Protecting the environment mostly seems to be a concern of developed countries. Why is development cooperation targeting this domain?
Actually, our partner countries are facing many challenges that are tied to environmental issues and climate change: Poor access to drinking water, to natural resources, to land and food are already leading to conflicts and migration, just like natural and climate catastrophes have. And health and waste management are also important for the development of these countries. So, environmental questions have been part of the development debate for quite some time. But instead of focusing on the environment, I would prefer talking about sustainability and combine the environmental dimension with economic aspects and social issues in each of our interventions.
The idea is that we must always broaden the framework of reflection. In Morocco, for instance, we participate in a national programme that builds sanitation blocks in rural schools. The objective is to protect the environment and improve hygiene, of course; but there is also an important social dimension: foster school attendance of young girls. Without toilets, young girls indeed tend to drop out of school at the age of puberty. This intervention aims to have a long-term effect on society. But just building sanitation blocks is not enough: All actors in the school need to be engaged in maintaining these blocks for them to remain functional over time.
You cannot put in place a lasting system unless local actors see their own interest served through the project.
So, you want to change behaviours? Isn’t that very hard to achieve?
Yes, exactly. That makes our job so challenging, the fact that managing change is so important. Think of deforestation in Africa. Its main cause is that people cut trees to get firewood or to make charcoal; in both cases this is mostly done for cooking. This is not just an environmental issue; it also is a question of public health because of particulate matter pollution inside houses.
To address this, action is required at several levels simultaneously. Upstream in the system, you can plant forests that produce better firewood and improve charcoal production techniques. To directly impact consumption you can design and promote more efficient cooking stoves. And finally, you may propose alternatives to charcoal, such as solar or gas ovens. The toughest part is to introduce such innovations in everyday life and show that they work, that the practice makes sense. Once again, this requires that you work in the field and support local communities.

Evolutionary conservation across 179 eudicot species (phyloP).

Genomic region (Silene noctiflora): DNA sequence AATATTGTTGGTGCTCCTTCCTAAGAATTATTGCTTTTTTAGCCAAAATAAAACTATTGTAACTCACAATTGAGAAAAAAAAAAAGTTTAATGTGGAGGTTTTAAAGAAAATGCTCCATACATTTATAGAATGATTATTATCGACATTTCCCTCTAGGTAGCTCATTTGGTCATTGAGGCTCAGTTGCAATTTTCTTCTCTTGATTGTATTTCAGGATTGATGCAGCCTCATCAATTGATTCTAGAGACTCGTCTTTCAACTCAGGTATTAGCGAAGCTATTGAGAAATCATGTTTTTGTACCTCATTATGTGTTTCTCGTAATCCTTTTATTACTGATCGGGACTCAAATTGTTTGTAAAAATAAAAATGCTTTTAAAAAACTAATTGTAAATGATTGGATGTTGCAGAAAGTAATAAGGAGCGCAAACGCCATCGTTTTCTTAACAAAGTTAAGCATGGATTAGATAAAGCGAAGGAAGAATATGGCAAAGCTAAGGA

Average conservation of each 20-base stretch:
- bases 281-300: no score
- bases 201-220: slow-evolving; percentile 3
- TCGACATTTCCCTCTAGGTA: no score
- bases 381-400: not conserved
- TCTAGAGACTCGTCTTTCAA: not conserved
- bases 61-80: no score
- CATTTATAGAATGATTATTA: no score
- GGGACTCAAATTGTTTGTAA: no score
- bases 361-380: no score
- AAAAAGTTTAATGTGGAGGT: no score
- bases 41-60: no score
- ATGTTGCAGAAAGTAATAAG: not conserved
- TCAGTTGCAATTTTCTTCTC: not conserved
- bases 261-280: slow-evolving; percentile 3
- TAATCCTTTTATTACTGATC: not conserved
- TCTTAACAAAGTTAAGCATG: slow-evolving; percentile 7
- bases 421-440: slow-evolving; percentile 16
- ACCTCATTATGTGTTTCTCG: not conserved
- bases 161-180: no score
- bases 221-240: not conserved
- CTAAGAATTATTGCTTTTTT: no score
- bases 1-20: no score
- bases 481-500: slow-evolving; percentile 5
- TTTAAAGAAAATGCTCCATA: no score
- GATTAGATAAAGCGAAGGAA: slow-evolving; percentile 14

You also insist on the need to obtain concrete results that can be duplicated. Why?
We must avoid spreading resources and efforts too thinly. That is why we prefer to have projects in places that we know, where we can build lasting relations of trust with local people.
Also, each initiative must target specific results and contribute to acquiring know-how that we can use in similar future projects. With a clear impact on local capacity development and employment too. To maximise the likelihood of achieving these results, we try to develop ‘niches’ in which we accumulate expertise. We have, for instance, become very efficient in water management, in rural setting as well as cities, in forest management, in support of agricultural value chains, in waste management...
But waste management is such a complex matter. Isn’t this too risky altogether?
Everything depends on how you manage the project. We do not want to install a ready-made system, but initiate and accompany lasting change processes.
For waste management this implies involving local actors who see their own interest served through the project. If small private operators get organised and source organic waste to produce potting soil and compost, whilst others gather plastic waste or paper and cardboard, the advantages are many: On one hand, waste collection is cheap, since part of sorting and processing is ‘sub-contracted’; and on the other hand, a mini-economy is created and generates jobs. So, a common good — waste management — which is not always immediately appreciated by the people is combined with individual benefits. And lasting public waste management is achieved because a community now has a direct interest in maintaining the system beyond the scope of a development cooperation intervention.
But to achieve this, you must include this idea from the start and, for instance, make sure that the land where you will build the waste management centre is close to the city, otherwise costs are up — think of the cost of fuel — and also, you might lose out on local actors. This is a lesson that we have learned ‘the hard way’, like many others.
And what do you do to make sure these experiences are not lost?
For each intervention we try to capitalise on experience and learn lessons. The goal is not to write ‘recipes’ for further use, but – because local contexts differ – we try to develop a method, a list of questions to address and understand the elements that will impact the project to thus maximise the likelihood of success. With every new project we learn new lessons so we can gradually increase the effectiveness of our interventions.